4. Discern the problem: interpreting observations and data is where biblical counseling takes a sharp turn away from secular theories about human behavior. This is where sound theology helps you convert observations into biblical insight about what really makes the counselee “tick”. Good biblical insight begets good biblical solutions and application.
  5. Give biblical instruction: teach the Word and show how it specifically speaks to your counselee’s condition. God’s Word is relevant for every person at every time. They need to see their condition through God’s eyes and through faith and obedience, align their goals with His goals.
  6. Give homework: according to what Scripture teaches about how to grow and change, growing in godliness doesn’t happen because we have a 1-hour conversation with someone once per week. We also don’t want to be guilty of instruction without showing them how to apply it, how to mortify sinful habits, and how to build new, godly habits. Like my youngest son once said to my wife, “Mom, I know I’m not supposed to be angry. I just don’t know how not to be angry.”

Observe and Spend Time with Excellent Biblical Counselors

One of the best ways to learn how to be a good biblical counselor is to spend a lot of time with a good biblical counselor. Ask to observe them as they counsel. Engage them in case study discussions, etc. And if there is not one near you, take advantage of the growing resources from the Association of Certified Biblical Counselors (ACBC)[ii], Faith Church in Lafayette, IN[iii], and the Institute for Biblical Counseling and Discipleship (IBCD).[iv]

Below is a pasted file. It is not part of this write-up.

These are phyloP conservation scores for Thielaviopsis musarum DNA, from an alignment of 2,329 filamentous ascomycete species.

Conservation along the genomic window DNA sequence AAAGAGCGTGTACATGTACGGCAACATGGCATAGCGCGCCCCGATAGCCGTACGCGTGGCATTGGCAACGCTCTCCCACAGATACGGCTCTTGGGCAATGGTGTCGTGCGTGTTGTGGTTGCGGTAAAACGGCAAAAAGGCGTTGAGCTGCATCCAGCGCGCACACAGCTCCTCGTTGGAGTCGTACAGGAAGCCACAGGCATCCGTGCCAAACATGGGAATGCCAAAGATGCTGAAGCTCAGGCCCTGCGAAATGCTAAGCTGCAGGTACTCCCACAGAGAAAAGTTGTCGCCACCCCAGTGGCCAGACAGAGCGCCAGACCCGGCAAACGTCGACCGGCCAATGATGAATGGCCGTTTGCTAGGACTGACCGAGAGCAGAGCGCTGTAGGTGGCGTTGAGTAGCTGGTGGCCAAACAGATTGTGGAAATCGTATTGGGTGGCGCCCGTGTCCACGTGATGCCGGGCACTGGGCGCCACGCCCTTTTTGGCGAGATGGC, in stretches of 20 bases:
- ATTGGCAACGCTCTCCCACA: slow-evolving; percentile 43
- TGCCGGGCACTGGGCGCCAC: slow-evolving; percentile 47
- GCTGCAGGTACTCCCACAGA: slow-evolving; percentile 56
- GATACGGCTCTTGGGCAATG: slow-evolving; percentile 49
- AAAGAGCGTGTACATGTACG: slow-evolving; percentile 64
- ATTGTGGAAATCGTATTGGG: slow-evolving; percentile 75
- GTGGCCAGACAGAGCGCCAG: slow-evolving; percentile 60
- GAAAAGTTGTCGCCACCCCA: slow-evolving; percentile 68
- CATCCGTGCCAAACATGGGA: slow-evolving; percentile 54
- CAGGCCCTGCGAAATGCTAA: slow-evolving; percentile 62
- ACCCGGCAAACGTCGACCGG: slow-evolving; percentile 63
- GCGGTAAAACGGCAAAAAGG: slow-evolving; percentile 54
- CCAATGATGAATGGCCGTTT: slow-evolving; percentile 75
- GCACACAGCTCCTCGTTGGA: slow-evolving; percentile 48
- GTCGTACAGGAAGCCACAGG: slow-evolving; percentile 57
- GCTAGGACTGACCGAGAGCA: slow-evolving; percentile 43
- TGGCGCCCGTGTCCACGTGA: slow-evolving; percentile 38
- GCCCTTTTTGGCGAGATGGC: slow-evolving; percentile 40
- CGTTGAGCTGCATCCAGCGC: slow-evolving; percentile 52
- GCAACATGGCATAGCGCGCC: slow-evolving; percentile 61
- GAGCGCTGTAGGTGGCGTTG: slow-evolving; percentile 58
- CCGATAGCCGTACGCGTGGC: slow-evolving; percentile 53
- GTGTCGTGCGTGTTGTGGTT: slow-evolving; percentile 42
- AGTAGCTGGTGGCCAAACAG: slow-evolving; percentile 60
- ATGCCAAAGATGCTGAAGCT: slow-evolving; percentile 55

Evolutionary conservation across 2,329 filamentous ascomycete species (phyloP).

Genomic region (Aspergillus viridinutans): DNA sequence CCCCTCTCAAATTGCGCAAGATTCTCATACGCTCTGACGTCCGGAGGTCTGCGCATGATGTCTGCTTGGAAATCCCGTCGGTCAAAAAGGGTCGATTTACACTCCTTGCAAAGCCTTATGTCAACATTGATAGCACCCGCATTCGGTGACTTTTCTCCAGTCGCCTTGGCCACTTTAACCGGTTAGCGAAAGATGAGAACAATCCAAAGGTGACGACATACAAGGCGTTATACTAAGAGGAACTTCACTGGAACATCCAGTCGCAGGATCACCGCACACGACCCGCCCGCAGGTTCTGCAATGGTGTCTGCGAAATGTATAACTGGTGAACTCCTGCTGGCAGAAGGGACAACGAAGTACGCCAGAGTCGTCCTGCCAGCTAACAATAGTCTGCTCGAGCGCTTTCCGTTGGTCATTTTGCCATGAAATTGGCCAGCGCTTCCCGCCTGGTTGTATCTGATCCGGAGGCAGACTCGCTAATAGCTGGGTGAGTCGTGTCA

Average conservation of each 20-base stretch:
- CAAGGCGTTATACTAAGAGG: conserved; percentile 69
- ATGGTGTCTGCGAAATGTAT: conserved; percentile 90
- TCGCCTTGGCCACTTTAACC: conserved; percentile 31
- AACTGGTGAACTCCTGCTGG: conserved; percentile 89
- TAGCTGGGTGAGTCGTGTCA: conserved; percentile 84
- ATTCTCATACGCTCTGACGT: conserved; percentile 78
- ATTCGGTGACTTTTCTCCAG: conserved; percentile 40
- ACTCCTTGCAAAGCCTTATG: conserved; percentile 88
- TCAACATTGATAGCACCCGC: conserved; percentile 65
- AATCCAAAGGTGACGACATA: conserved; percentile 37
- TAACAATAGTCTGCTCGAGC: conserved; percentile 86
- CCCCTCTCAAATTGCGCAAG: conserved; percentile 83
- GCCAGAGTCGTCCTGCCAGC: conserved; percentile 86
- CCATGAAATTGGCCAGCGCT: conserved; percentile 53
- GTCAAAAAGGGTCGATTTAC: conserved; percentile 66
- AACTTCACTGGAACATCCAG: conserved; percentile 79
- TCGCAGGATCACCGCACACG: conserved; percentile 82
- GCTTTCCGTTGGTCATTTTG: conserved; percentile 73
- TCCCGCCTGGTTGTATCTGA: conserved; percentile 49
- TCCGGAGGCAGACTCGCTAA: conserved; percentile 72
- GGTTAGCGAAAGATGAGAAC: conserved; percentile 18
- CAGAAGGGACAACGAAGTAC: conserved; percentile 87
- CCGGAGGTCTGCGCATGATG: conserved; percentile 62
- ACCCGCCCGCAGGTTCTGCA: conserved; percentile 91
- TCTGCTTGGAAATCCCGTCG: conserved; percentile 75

Any skill requires practice. Take what you are learning and minister it to others. I can tell you that my skills in early years of counseling were awkward and bumpy at best. If I had delayed that process by 3 years in order to study more, I am pretty sure I still would have been awkward and bumpy, but just with 3 more years of knowledge added to it. Study and practice are both necessary; you cannot substitute one for the other.

This equipping and maturing is still an ongoing process for me, and I’ve been studying and practicing biblical counseling for over 25 years. If you want to learn more on this topic, please visit ACBC’s website for training, resources, recommended reading, and a well-defined process towards certification.

In fact, the final phase of the ACBC certification process involves a “Fellow” to oversee around 50 hours of you counseling others. For me, having the undivided attention and mentorship of a highly skilled biblical counselor and a man who cared about me, and (most importantly) who loved the Lord, was priceless.


[i] Tautges, Paul, Counsel One Another: A Theology of Personal Discipleship, p. 19.

[ii] www.biblicalcounseling.com

[iii] www.faithlafayette.org/counseling

[iv] www.ibcd.org